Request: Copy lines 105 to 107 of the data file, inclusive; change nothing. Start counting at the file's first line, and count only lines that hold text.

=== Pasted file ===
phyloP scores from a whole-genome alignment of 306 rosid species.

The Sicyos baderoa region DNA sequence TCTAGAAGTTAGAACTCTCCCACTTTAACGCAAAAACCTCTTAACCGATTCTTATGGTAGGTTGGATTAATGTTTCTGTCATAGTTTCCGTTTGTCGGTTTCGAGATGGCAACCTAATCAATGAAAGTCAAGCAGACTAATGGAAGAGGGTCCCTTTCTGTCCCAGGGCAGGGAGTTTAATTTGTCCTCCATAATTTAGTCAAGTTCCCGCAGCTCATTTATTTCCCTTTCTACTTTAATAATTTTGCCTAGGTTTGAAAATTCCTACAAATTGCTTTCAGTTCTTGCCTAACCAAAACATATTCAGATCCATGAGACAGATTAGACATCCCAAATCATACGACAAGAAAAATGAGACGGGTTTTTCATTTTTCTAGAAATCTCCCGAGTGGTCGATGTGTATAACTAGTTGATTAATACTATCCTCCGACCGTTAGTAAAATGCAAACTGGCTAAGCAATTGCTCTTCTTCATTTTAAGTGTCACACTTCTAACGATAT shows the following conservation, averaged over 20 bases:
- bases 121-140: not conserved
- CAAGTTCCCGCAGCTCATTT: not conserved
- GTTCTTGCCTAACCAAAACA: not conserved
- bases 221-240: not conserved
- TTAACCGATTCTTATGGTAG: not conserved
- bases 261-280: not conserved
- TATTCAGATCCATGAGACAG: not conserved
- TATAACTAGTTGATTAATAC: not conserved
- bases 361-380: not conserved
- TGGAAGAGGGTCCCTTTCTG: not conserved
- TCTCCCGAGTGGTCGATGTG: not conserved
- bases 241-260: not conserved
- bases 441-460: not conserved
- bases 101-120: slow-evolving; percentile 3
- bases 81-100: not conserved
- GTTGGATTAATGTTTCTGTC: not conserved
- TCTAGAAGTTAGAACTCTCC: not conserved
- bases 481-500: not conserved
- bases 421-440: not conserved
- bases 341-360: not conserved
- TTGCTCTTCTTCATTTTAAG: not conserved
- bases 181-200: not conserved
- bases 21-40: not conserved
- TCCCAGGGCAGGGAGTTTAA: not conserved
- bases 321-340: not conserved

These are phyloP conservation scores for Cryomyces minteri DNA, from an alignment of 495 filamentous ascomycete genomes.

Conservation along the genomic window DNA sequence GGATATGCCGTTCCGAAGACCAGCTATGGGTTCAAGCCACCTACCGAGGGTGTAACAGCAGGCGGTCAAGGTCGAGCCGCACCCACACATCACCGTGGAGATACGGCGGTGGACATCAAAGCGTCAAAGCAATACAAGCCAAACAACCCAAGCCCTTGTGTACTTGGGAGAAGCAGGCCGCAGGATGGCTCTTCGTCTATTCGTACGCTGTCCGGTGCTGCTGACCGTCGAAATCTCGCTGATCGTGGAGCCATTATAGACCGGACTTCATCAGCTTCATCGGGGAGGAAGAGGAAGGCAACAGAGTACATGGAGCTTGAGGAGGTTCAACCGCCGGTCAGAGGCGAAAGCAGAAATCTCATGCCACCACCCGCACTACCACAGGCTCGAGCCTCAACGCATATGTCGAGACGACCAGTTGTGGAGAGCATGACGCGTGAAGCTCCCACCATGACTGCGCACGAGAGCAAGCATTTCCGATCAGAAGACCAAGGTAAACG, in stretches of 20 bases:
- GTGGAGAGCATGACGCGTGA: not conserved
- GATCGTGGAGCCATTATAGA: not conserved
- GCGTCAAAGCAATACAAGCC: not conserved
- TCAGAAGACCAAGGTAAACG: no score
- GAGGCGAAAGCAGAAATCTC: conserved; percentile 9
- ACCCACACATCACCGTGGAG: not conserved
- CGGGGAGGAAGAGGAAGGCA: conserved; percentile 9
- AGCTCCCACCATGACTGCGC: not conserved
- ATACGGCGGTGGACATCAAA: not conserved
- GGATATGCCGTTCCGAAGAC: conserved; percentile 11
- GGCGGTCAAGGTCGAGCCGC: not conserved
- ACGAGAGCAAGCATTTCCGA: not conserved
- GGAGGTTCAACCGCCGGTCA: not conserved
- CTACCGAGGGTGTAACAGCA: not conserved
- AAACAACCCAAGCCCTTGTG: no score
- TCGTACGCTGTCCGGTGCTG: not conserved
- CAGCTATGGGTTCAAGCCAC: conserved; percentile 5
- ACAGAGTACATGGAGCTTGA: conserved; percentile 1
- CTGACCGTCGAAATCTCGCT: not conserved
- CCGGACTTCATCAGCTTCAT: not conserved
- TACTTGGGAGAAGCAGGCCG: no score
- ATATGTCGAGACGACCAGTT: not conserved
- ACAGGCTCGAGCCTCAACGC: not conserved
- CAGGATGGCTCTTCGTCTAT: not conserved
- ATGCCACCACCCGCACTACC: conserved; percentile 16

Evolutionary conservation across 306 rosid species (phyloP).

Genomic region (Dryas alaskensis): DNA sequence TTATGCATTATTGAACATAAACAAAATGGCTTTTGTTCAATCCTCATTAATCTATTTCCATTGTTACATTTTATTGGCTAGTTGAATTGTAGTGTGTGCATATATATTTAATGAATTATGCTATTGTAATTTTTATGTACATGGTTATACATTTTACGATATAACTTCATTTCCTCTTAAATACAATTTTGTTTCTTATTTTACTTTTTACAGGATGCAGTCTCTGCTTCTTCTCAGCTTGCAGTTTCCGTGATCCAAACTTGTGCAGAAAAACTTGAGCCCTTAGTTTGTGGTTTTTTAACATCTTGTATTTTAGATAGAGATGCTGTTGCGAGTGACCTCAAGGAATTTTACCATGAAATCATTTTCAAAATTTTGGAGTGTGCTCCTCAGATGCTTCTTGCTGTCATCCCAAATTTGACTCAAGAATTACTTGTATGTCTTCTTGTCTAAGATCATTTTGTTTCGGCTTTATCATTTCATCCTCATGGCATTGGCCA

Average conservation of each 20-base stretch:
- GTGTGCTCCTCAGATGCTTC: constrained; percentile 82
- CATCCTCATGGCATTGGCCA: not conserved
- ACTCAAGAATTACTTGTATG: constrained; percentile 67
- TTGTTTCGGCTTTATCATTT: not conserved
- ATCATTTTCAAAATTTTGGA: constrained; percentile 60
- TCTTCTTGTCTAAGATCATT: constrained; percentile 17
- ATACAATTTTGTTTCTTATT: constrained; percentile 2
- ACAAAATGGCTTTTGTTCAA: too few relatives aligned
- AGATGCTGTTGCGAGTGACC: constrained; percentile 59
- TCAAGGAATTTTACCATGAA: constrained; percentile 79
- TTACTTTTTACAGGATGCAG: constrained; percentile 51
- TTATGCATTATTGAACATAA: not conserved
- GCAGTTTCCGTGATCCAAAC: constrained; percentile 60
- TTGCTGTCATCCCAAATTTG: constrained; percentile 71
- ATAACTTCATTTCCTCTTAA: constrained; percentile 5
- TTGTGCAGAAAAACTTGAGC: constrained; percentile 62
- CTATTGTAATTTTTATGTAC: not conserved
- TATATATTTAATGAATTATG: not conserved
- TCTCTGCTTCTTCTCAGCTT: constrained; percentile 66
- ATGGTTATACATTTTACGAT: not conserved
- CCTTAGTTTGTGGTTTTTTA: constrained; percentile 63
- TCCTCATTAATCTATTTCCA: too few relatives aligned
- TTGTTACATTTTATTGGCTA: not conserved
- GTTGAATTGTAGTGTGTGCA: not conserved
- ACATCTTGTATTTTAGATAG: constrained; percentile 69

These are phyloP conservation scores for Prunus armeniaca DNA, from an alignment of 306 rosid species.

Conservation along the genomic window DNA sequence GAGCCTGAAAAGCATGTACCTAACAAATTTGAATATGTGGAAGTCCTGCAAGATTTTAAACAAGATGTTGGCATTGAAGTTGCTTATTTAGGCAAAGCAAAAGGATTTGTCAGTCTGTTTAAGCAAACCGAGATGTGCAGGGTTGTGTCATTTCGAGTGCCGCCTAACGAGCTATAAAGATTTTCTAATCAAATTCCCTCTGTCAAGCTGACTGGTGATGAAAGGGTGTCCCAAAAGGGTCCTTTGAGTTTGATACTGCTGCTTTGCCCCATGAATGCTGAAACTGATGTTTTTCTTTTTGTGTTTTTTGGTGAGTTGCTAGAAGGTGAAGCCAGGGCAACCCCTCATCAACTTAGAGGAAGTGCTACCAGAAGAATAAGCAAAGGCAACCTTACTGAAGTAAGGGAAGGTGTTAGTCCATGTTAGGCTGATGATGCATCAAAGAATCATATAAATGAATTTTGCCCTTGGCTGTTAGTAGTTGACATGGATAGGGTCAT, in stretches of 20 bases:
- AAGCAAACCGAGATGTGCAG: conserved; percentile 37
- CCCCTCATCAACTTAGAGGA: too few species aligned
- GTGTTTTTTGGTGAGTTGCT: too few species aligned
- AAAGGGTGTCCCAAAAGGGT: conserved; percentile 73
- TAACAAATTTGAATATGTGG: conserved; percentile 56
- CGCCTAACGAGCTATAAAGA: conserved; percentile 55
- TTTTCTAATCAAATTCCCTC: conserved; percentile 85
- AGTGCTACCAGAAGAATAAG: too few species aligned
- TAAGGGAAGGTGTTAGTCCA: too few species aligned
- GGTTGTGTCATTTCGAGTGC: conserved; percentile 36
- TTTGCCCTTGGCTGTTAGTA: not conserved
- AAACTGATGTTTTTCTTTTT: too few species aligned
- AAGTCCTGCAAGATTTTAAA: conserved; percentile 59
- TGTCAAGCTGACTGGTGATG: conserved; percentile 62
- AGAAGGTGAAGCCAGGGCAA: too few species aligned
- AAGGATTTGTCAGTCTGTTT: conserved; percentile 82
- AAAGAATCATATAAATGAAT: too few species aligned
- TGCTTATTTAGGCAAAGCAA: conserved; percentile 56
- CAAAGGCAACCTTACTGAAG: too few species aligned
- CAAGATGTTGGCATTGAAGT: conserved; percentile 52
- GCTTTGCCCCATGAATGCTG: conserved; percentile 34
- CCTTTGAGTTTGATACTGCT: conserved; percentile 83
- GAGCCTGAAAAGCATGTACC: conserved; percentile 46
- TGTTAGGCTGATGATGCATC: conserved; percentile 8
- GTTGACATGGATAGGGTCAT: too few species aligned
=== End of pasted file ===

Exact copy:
- GCTTTGCCCCATGAATGCTG: conserved; percentile 34
- CCTTTGAGTTTGATACTGCT: conserved; percentile 83
- GAGCCTGAAAAGCATGTACC: conserved; percentile 46